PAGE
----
At St Catherine’s Church, Netherhampton weekly morning services were held – alternating between Holy Communion and Matins. The Congregation were saddened by the death, in April, 2017, of The Revd Sue Porter, who had continued to lead services until the previous month. Canon Stella Collins and Revd Ronald Broadbent, who had previously assisted at St. Catherine’s, also died in 2017.
Parish Clergy continued to be assisted by two Lay Worship Leaders, Christine Lawson and Tim Purchase, and by the retired clergy – notably Canon Chris Savage and Canon Michael Goater.

The Revd. Janet Mugridge continued to play a significant role at St. John’s Priory and to assist at the Parish Church.

In July, The Revd. Caroline Titley was Ordained Deacon and licensed as Assistant Curate – working in the Parish on three days per work plus Sundays.

In our aim of drawing parishioners, and others, to God through worship
we have again benefitted enormously from the commitment of our Parish Choir, Organists, Ringers, Verger and Altar servers, Eucharistic Assistants, Lectors and Intercessors and have been very well supported by our Churchwardens, Sacristans, Flower Arrangers and team of sidesmen and women – all of whom show admirable dedication.

Two Mothers’ Union Groups and the men’s group, “Grapevine”, continued to meet regularly, as did the Bible Reading group established in 2016. A Study course on “Worship” and a successful Lent Course were also held. In the Autumn, two separate evening groups were established – using material from “The Emmaus Course”.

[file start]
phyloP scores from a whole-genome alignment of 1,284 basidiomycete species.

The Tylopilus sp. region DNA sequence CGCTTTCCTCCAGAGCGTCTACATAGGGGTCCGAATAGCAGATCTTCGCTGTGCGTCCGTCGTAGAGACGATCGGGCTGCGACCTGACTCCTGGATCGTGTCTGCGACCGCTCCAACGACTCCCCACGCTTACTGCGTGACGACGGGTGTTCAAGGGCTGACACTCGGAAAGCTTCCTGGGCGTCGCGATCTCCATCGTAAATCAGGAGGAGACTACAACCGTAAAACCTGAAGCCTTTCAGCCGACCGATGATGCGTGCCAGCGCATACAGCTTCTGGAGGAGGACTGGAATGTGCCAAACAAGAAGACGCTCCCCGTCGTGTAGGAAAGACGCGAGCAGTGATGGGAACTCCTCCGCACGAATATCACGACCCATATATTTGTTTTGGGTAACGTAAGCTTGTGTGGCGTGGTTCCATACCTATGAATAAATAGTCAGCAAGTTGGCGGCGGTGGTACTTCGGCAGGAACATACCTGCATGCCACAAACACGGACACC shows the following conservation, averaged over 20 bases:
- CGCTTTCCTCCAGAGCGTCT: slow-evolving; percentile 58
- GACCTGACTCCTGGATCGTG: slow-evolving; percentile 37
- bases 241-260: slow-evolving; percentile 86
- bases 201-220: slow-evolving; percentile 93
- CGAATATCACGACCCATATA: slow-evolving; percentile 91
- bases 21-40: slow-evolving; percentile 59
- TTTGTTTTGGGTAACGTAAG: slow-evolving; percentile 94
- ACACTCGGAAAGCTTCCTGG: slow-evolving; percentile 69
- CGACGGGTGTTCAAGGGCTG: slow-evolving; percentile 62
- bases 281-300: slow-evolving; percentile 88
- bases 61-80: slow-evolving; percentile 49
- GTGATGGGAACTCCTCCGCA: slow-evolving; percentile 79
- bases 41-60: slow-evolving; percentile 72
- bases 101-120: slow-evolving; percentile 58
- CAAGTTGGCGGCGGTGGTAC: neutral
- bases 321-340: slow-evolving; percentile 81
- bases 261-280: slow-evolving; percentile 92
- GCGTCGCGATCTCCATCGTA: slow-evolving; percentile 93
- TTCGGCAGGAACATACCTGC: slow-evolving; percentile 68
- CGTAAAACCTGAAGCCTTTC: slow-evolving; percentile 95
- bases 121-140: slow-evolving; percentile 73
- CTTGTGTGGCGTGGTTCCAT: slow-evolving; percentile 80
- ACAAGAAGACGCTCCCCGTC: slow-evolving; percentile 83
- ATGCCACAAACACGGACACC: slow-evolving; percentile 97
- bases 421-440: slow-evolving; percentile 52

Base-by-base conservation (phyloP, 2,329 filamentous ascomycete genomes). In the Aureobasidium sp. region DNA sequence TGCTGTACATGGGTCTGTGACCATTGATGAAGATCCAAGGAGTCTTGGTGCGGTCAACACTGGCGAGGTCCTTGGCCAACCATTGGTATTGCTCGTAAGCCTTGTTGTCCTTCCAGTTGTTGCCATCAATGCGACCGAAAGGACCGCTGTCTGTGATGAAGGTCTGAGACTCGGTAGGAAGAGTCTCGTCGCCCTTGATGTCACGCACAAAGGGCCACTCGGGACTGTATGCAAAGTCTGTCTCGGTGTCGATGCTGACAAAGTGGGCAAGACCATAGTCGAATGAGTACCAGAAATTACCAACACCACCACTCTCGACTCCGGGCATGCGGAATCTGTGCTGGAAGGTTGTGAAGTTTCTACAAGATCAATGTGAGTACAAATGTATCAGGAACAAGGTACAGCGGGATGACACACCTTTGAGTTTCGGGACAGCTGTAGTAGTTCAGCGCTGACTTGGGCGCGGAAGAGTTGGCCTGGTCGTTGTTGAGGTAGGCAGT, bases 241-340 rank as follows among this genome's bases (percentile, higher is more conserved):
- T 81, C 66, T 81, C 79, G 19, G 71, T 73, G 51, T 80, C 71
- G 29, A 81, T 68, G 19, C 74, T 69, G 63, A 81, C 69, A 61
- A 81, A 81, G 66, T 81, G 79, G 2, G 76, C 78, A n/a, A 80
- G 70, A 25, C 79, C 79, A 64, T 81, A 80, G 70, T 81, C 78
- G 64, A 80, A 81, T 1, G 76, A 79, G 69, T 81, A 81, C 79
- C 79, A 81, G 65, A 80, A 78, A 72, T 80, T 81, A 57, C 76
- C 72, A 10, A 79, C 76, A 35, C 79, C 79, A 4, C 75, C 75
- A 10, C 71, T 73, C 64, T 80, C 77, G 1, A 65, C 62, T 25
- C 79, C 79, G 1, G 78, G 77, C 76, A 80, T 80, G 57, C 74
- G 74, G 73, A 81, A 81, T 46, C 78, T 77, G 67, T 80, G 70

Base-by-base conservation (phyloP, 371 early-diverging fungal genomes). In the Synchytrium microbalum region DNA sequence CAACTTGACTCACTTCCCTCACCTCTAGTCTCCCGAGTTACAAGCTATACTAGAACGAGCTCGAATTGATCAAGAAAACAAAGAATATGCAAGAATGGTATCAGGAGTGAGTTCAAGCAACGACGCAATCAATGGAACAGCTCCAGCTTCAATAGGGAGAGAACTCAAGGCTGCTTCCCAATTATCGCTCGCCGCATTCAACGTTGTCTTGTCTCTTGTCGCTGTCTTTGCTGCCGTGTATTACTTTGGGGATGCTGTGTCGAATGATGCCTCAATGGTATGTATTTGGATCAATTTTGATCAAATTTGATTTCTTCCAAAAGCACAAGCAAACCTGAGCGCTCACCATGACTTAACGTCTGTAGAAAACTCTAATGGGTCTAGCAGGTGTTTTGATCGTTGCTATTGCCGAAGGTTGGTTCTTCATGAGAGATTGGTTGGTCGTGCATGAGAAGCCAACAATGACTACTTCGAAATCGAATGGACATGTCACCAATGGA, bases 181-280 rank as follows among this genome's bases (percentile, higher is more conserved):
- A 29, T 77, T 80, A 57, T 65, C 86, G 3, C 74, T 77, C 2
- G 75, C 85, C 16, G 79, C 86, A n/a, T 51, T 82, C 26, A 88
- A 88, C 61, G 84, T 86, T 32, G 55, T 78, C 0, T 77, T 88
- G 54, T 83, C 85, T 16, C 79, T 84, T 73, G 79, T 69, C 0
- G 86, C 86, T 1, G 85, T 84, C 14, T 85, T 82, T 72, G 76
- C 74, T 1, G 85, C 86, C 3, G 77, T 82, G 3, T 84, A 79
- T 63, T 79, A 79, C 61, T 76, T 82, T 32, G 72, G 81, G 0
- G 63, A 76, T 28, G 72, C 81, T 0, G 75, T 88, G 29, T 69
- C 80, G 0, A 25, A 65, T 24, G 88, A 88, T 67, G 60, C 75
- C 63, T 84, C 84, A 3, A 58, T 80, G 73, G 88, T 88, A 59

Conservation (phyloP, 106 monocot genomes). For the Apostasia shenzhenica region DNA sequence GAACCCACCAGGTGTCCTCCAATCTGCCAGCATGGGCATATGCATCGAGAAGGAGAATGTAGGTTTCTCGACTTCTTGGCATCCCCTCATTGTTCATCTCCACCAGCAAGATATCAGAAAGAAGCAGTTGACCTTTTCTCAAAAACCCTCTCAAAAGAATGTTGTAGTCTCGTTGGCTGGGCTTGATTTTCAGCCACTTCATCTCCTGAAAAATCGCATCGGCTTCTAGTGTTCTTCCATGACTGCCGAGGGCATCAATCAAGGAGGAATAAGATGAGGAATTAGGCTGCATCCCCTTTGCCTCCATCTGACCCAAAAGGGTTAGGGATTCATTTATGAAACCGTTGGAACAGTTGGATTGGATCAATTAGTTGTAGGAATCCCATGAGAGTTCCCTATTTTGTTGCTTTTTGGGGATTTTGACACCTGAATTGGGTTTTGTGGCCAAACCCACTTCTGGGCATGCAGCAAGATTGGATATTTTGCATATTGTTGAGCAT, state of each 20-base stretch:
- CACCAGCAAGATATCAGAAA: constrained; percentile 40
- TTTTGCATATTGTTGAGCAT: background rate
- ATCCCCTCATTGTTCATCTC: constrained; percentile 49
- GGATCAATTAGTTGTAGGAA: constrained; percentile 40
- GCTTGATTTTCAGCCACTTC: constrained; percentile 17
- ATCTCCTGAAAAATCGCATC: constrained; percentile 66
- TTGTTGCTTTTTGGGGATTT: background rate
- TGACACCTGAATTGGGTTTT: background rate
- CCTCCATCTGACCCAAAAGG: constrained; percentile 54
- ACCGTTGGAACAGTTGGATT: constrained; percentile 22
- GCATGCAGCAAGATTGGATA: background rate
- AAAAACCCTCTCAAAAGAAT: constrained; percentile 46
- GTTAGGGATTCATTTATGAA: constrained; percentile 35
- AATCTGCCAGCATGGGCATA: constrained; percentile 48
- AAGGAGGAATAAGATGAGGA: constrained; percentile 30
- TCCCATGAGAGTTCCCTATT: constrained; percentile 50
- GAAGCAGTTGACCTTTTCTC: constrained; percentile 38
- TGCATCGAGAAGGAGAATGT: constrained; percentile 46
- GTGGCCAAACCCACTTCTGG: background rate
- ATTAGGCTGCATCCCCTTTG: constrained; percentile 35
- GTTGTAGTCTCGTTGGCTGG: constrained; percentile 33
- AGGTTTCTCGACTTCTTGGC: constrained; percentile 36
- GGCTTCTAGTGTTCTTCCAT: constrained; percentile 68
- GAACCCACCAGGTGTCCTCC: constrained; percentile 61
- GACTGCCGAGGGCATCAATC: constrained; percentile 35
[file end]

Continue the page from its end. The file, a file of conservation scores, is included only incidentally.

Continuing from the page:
Early in 2017, a decision was taken to move the Tuesday morning “Coffee Corner”, from the Parish Church to the Community Centre – which was felt to be warmer and safer for young children at play, and also provided opportunity to use the enclosed outdoor garden. Attendance proved variable, but a good number of children and carers visited during the year.

The Ecumenical “Open the Book” team continued to meet in the Primary School, on alternate Mondays, to present dramatised Bible Stories and engaging the pupils and staff in various ways.

The Parish’s Safeguarding policy was re-adopted, pending revision in line with changing Legislation and the 2016 Health and Safety Policy retained.

In March the first “Triennial Inspection” was conducted by the Archdeacon of Sarum, Ven. Alan Jeans, resulting in only minor recommendations and a requirement for updating of Graveyard plans and a proper legal agreement for the leasing of land adjacent to 29 West Street, Wilton.

In January the Parish Church hosted a meeting of the Deanery “Pulse Camp” – attended by 19 young people aged 11 – 17 from various Christian denominations. The summer camp in July was held in a new location – the Hampshire Christian Trust, at Lockerly – in order to cater for larger numbers of young people, with over 70 attendees, including 6 from Wilton Parish Church.